Some sunscreen safety tips are legitimate, while others are no more than myths itching to be exposed. According to the Centers for Disease Control and Prevention (CDC), the sun can damage your skin in just 15 minutes — which means premature aging and an increased risk of skin cancer. By knowing what’s fact and what’s poppycock, you can stay safe while having fun in the sun.
Myth #1: Dark Skin Protects From Burns
It’s true that darker-complexioned skin offers some sun protection. But melanin (the compound that colors skin) provides a sun protection factor (SPF) of just 1.5 to 2, according to Berkeley Wellness. This isn’t enough protection to eliminate sun damage, so don’t skimp on the sunscreen just because you’re not prone to burning easily.
Myth #2: Higher SPF = More Effective
Technically, a sunscreen’s sun protection factor (SPF) is a relative measure of how long — not how effectively — it will protect your skin, but experts recommend reapplying it every one to two hours. Besides, when it comes to SPF, breadth is just as important as depth, since regular SPF only protects against UVB radiation. So even though higher SPF sunscreens do offer marginally increased protection against UVB rays, they can leave you unprotected from damaging UVA radiation. Look for sunscreens that protect against both types. These are usually labeled as having “broad spectrum” or “UVA/UVB” protection.
Myth #3: Sunscreen Is Just as Bad as Sun Exposure
Many people have nixed sunscreen due to concerns about toxic chemicals. However, you can find sunscreens made with safer formulas. As UV rays can cause cancer, it’s smarter to shop for a sunscreen you feel comfortable with than forget sun protection altogether.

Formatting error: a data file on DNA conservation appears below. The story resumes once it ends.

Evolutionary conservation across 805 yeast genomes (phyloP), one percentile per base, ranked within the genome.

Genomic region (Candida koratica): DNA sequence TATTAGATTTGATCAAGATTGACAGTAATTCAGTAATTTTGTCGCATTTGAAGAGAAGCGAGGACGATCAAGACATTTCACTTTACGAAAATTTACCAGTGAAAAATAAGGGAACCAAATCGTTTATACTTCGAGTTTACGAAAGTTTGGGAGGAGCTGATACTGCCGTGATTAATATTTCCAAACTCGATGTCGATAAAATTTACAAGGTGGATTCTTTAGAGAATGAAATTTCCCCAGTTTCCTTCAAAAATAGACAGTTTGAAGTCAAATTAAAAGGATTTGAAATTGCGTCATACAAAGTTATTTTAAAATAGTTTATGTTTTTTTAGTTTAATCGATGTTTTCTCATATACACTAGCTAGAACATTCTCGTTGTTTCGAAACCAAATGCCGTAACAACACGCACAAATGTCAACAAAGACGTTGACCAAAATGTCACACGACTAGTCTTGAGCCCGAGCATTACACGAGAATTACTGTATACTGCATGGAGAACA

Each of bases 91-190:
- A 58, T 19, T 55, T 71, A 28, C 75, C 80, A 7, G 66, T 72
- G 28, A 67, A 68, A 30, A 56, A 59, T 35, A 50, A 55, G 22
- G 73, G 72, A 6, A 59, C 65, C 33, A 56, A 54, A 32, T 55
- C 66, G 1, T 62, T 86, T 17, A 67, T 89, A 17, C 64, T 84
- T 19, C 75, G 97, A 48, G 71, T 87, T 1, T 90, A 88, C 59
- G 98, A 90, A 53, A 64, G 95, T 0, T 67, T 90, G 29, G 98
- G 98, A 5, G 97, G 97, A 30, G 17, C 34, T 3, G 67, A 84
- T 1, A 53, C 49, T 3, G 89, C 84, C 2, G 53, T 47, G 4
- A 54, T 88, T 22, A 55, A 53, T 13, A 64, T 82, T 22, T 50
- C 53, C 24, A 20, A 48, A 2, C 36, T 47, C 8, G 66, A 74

Oxybenzone is the main ingredient to worry about in sunscreens, and the Environmental Working Group suggests steering clear. Instead, choose sunscreens containing ingredients like titanium dioxide, zinc oxide and avobenzone.
Myth #4: Sunscreen Causes Vitamin D Deficiency
Although sunscreens do lower your body’s ability to produce vitamin D, no study has linked sunscreen use to vitamin D deficiency, according to the Skin Cancer Foundation. And, you don’t have to get vitamin D from sunlight to meet daily requirements. Dietary sources of vitamin D include fish, yogurt, milk (and many plant-based milks) and vitamin D-fortified breakfast cereals, as well as multivitamins and vitamin D supplements.
Myth #5: There’s No Reason to Worry on Cloudy Days
Skin-damaging UV rays reach Earth’s surface even in dreary weather. The Skin Cancer Foundation says that up to 40 percent of the sun’s rays affect your skin on completely cloudy days. So make sunscreen use a priority (or cover up your skin with clothing) even on days when the sun is hiding.
What If I Get Burned?
Despite taking proper sunscreen safety precautions, you can still end up with a sunburn while having fun in the sun. When you do get a sunburn, avoid further sun exposure, drink plenty of water, apply moisturizer, take ibuprofen or aspirin as needed and use hydrocortisone cream or aloe vera to ease discomfort.